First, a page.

As if to say, "…And We Really Mean It", the United States Department of Labor continued its publicity campaign on the issue of unpaid interns by releasing a Fact Sheet this week on whether and when interns need to be paid minimum wage or be treated as employees.
If you recall, earlier this month, the New York Times ran an article on this very topic, which I discussed in an post here.
Fact Sheet 71 — entitled " Internship Programs Under The Fair Labor Standards Act" sets forth a six-part test to determine whether the individuals are more akin to employees, than interns. As the Fact Sheet is quick to state, a determination will depend on all the facts and circumstances of the situation, but these factors are to be examined closely:
- The internship, even though it includes actual operation of the facilities of the employer, is similar to training which would be given in an educational environment;
- The internship experience is for the benefit of the intern;
- The intern does not displace regular employees, but works under close supervision of existing staff;
- The employer that provides the training derives no immediate advantage from the activities of the intern; and on occasion its operations may actually be impeded;
- The intern is not necessarily entitled to a job at the conclusion of the internship; and
- The employer and the intern understand that the intern is not entitled to wages for the time spent in the internship.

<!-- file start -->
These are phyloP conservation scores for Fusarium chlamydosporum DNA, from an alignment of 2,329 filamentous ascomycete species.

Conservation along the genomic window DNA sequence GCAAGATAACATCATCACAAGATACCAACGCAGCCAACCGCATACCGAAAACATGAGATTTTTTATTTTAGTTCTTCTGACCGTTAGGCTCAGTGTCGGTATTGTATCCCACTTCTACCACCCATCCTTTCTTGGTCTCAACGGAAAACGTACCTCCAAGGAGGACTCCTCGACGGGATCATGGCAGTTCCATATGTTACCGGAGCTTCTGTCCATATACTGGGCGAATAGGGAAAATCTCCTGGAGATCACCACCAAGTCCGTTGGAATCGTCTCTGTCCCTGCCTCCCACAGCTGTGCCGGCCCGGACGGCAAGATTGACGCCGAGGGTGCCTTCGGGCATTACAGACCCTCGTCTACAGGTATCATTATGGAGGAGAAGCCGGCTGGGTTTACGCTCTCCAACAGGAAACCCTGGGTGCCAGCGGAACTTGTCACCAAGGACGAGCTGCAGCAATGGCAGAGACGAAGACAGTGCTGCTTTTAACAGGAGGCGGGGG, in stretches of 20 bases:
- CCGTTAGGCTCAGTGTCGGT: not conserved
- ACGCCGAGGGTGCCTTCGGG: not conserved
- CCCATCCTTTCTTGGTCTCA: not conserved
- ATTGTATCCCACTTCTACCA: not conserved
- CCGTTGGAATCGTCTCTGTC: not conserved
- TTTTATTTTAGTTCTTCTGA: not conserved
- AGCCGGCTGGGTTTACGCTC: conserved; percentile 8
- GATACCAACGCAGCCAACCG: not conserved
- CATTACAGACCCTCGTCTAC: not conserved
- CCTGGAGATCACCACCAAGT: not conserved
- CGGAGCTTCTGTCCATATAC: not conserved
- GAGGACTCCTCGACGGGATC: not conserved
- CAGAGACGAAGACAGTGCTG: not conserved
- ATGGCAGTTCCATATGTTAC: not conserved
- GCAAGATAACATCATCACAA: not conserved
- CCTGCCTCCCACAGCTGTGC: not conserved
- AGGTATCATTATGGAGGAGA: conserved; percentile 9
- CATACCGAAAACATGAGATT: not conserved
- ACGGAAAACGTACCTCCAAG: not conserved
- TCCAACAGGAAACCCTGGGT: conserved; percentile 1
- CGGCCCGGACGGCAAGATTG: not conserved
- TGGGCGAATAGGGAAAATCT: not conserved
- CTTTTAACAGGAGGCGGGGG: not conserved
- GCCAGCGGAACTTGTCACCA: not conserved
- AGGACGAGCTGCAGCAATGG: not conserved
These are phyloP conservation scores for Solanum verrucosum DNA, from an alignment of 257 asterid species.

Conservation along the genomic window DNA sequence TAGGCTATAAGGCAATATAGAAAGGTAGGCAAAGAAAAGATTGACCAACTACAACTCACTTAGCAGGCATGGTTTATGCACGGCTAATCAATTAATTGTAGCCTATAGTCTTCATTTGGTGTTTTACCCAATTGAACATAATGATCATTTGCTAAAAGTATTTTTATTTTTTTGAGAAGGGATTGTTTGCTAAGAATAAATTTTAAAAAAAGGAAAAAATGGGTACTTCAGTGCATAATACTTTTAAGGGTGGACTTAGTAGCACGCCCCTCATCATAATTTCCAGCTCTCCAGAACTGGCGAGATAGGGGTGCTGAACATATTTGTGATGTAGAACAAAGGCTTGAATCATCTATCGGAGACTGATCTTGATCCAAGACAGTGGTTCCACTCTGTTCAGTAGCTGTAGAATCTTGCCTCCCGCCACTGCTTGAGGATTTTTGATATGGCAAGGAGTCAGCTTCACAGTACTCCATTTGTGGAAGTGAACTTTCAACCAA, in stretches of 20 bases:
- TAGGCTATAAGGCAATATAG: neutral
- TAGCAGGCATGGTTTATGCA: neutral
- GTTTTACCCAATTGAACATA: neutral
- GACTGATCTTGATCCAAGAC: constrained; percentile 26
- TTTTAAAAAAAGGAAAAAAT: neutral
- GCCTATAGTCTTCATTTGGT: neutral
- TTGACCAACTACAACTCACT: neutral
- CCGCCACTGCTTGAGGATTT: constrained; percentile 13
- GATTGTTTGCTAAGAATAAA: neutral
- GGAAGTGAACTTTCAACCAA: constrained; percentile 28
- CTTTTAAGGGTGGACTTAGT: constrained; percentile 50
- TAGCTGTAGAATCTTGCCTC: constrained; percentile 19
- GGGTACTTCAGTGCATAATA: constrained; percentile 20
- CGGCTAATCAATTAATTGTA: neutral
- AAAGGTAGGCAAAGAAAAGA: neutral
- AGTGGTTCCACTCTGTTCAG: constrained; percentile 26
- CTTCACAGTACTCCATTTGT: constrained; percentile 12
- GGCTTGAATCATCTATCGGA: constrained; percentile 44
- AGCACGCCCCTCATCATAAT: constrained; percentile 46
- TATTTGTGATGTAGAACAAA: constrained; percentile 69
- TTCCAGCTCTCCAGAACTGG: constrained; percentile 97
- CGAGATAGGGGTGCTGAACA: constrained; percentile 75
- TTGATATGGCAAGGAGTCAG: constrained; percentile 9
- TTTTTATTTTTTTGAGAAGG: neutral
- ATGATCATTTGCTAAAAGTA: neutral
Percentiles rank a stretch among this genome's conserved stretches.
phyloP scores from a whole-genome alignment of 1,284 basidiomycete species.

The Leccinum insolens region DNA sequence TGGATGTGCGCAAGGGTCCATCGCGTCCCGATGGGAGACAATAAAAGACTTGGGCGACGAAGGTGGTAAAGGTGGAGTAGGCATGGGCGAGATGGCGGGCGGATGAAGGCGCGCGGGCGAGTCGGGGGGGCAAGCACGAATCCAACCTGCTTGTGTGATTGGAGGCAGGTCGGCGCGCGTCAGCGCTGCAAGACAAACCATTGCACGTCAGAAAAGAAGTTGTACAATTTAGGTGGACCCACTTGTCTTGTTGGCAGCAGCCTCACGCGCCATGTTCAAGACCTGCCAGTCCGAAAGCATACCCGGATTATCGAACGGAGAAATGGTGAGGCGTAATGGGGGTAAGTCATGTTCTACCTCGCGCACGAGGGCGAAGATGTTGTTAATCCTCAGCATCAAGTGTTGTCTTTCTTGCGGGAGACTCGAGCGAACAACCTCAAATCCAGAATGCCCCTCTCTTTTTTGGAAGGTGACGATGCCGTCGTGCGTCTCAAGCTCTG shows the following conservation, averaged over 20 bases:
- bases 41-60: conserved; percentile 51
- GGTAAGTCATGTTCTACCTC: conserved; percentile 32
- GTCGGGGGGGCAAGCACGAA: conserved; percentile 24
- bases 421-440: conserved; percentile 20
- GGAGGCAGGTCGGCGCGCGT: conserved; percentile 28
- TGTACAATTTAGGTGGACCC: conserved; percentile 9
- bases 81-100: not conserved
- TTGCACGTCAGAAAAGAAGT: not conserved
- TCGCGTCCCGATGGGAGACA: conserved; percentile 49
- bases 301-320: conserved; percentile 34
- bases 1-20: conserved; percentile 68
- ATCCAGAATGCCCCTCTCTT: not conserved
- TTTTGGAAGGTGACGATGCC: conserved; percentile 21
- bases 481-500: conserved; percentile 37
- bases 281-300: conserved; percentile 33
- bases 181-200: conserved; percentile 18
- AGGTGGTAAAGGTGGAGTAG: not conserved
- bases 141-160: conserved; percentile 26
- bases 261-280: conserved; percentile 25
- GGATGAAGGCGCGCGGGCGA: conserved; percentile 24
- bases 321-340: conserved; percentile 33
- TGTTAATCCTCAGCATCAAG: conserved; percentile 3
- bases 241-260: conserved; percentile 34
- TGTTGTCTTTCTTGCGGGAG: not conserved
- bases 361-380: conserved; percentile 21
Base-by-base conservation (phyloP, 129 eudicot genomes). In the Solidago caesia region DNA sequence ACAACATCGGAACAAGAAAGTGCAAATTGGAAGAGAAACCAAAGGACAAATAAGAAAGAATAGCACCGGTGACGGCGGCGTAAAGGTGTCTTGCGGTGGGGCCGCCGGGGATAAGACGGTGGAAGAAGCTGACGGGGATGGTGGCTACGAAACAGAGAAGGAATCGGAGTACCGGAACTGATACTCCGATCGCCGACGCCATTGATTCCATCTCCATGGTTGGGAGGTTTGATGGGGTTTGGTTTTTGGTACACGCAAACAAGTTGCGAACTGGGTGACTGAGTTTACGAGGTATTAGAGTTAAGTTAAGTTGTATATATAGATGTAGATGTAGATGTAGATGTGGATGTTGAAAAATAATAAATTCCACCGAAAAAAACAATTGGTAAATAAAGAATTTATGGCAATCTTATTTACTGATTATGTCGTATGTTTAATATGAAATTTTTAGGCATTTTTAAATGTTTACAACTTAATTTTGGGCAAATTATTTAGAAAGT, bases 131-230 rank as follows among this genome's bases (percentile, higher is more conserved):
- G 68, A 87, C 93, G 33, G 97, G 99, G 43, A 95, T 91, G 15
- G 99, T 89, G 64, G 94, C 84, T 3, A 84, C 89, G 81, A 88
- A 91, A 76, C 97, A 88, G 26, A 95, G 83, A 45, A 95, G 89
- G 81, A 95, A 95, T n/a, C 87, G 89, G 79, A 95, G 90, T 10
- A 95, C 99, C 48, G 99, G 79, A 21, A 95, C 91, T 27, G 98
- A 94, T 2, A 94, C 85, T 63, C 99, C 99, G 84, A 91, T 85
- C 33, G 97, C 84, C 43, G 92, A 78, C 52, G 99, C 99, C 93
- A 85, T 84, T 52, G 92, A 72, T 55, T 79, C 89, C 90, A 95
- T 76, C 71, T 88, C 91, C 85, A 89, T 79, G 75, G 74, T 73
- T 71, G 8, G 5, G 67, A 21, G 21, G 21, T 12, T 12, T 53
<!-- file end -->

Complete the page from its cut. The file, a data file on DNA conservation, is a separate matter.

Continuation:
As this post from the Ohio Employer’s Law Blog on the subject points out though, the DOL is going to be skeptical of such arrangements. The DOL Fact Sheet states:
[I]f the interns are engaged in the operations of the employer or are performing productive work (for example, filing, performing other clerical work, or assisting customers), then the fact that they may be receiving some benefits in the form of a new skill or improved work habits will not exclude them from the FLSA’s minimum wage and overtime requirements because the employer benefits from the interns’ work…. If an intern is placed with the employer for a trial period with the expectation that he or she will then be hired on a permanent basis, that individual generally would be considered an employee under the FLSA.
As the summer season approaches, employers are now on notice that their use of interns is going to be under closer scrutiny than ever before.